Imagery from the systems will be presented, the relative merits of the different techniques discussed, and the prospects for future practical systems will be explored.
 “Demonstration of frequency modulated continuous wave (FMCW) eye-safe, coherent LIDAR to See Through Clouds”, M.Silver, P.Feneyrou, L.Leviander, A.Martin and J Parsons, Optro, Jan 2018.
 “Depth imaging through obscurants using time-correlated single-photon counting”, R.Tobin, A.Halimi, A.McCarthy, M.Laurenzis, F.Christnacher and G.S.Buller, SPIE Vol 10659, April 2018
Technology at the quantum limit promises significant advances in computing, communication, sensing and metrology, and imaging. The UK and many other countries around the world have recently provided significant investment in the development and realisation of such quantum technologies. In this talk, I will highlight recent activities in applied and fundamental quantum science, specifically focussing on advances in imaging, and metrology.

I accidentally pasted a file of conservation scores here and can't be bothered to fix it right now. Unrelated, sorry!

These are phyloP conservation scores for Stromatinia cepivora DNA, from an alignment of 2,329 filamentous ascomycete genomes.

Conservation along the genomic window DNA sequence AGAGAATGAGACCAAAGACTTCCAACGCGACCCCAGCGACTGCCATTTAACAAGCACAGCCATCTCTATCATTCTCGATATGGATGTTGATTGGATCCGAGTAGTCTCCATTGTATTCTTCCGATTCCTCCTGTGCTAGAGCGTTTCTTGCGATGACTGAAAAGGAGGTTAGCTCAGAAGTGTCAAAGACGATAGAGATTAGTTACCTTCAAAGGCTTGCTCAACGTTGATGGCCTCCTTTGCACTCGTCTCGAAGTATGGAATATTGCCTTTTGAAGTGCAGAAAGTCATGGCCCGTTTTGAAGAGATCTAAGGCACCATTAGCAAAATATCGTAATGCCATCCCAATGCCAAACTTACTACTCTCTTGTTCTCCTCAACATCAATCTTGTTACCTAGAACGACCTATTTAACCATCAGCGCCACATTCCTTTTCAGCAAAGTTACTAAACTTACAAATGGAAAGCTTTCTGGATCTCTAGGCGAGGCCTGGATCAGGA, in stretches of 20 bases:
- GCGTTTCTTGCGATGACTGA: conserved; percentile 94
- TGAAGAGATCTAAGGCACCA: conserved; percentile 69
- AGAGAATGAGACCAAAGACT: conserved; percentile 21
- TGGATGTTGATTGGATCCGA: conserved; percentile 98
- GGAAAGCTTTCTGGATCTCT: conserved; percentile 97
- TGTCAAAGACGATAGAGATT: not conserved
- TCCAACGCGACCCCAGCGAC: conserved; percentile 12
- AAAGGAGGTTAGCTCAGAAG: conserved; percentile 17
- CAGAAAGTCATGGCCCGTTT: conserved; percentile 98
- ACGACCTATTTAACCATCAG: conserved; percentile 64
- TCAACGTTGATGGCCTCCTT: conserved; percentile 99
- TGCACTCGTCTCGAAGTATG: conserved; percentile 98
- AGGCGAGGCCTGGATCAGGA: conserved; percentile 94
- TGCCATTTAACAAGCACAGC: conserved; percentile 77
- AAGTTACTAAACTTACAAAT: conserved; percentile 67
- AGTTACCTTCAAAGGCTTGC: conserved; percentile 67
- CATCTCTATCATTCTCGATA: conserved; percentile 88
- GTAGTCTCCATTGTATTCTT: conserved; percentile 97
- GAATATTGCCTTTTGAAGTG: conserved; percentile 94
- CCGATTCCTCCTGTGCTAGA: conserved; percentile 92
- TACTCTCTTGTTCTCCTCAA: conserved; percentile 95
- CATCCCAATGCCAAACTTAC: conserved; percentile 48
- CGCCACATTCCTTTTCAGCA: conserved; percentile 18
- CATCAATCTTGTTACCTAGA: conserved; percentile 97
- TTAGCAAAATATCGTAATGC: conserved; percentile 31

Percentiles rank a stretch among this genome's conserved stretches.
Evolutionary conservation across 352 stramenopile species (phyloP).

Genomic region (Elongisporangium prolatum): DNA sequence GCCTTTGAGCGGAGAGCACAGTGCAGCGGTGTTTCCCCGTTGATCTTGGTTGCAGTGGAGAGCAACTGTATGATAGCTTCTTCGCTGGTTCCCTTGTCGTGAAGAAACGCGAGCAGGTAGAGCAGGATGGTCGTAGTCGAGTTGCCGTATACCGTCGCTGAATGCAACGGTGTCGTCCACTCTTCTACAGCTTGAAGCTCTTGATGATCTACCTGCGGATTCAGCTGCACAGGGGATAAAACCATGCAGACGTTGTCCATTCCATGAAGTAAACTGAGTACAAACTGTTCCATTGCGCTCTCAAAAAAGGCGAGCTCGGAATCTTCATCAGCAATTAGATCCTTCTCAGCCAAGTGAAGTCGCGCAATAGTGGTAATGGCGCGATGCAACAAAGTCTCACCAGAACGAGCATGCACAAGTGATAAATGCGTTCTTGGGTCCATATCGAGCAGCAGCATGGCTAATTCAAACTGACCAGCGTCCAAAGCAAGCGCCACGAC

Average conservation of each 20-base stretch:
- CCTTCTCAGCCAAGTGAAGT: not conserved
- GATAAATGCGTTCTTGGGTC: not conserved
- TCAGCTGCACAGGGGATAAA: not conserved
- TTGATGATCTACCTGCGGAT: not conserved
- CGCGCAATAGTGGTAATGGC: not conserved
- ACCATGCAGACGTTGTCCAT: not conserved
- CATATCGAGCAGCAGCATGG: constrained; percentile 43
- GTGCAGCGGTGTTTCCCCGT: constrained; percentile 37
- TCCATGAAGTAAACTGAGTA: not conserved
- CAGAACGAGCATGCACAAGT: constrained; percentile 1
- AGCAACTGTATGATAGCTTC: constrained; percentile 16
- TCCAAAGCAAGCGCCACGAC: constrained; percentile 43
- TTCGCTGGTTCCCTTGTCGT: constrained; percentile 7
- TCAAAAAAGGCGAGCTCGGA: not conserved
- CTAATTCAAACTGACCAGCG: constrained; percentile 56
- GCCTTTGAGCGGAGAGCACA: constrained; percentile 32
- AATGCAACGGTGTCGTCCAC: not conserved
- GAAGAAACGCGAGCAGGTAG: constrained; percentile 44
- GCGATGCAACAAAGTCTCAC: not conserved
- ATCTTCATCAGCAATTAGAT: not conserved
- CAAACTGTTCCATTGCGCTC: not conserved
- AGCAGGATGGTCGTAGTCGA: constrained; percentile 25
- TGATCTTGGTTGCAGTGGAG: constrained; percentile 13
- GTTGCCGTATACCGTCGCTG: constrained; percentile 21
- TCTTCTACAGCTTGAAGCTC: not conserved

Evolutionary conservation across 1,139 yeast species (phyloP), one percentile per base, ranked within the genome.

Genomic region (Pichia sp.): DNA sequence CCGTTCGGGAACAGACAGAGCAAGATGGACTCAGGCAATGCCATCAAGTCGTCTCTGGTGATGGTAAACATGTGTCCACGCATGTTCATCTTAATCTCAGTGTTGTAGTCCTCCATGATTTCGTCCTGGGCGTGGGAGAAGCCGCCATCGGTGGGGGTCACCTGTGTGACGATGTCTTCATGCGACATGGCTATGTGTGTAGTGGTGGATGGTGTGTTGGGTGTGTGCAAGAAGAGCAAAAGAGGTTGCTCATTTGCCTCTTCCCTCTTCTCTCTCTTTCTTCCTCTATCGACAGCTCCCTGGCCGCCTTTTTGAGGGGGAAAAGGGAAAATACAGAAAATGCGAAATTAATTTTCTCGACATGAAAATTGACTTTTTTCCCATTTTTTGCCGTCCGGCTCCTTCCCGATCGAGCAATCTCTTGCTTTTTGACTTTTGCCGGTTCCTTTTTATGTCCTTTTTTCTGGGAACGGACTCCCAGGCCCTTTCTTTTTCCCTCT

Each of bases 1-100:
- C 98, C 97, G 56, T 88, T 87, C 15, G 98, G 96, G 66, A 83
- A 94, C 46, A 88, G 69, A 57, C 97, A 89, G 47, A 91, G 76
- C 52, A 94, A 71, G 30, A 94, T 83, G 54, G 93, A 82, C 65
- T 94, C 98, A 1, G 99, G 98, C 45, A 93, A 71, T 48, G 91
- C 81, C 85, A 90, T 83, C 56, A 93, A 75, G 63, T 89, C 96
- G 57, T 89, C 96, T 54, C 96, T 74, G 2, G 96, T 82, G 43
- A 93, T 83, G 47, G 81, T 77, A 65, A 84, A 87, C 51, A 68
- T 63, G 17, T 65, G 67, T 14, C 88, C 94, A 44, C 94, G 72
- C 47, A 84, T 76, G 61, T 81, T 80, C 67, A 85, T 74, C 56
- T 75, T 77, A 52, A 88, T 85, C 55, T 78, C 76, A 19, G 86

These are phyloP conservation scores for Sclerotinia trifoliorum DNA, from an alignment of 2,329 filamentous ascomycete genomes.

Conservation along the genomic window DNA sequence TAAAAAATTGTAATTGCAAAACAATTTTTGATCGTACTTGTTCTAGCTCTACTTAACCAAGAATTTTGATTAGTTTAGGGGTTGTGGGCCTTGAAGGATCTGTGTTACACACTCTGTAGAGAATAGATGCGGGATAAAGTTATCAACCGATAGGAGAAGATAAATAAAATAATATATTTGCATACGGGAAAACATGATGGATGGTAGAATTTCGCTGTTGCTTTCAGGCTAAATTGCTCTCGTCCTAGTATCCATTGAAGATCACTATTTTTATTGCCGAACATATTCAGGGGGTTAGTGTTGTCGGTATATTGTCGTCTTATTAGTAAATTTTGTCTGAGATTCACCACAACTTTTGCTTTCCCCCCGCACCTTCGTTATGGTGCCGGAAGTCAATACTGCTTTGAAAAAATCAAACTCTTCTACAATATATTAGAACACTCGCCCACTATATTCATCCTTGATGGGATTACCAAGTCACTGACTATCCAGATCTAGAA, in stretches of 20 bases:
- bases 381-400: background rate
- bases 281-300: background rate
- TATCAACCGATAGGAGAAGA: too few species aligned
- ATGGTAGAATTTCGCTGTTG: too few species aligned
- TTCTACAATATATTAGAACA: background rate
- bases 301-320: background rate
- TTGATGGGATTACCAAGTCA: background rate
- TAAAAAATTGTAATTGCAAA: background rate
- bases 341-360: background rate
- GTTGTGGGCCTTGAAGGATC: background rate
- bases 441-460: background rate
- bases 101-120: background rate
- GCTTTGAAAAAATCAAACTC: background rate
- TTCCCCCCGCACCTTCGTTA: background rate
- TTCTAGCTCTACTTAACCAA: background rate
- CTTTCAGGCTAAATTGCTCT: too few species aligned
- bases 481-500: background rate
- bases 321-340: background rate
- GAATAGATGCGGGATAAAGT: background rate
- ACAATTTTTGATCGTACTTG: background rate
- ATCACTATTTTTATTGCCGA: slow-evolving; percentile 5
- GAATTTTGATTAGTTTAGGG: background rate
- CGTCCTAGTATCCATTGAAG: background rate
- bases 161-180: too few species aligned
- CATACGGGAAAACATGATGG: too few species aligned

Much of our work relies on the detection of single photons via single-photons detectors, either in single-point or array formats. Single-photon sensitive detector (SPAD) arrays offer unprecedented sensitivity to light and picosecond temporal resolution, with the main advantage that they provide instantaneous data across their many pixels. I will discuss recent measurements that demonstrate sub-centimeter depth measurements with a visible CMOS SPAD sensor at long ranges. The system is based on a visible pulsed illumination system at 670 nm and a 320 by 240 pixel SPAD array sensor. The camera operates in a gated detection mode, and depth information is gained by taking multiple images at different gate delays. After processing, we are able to achieve sub-centimeter resolution in all three spatial dimensions at a distance of 150 meters. This work demonstrates the capability of such sensors at measuring depth at long distances and illustrates the potential for extremely high resolution imaging at distance.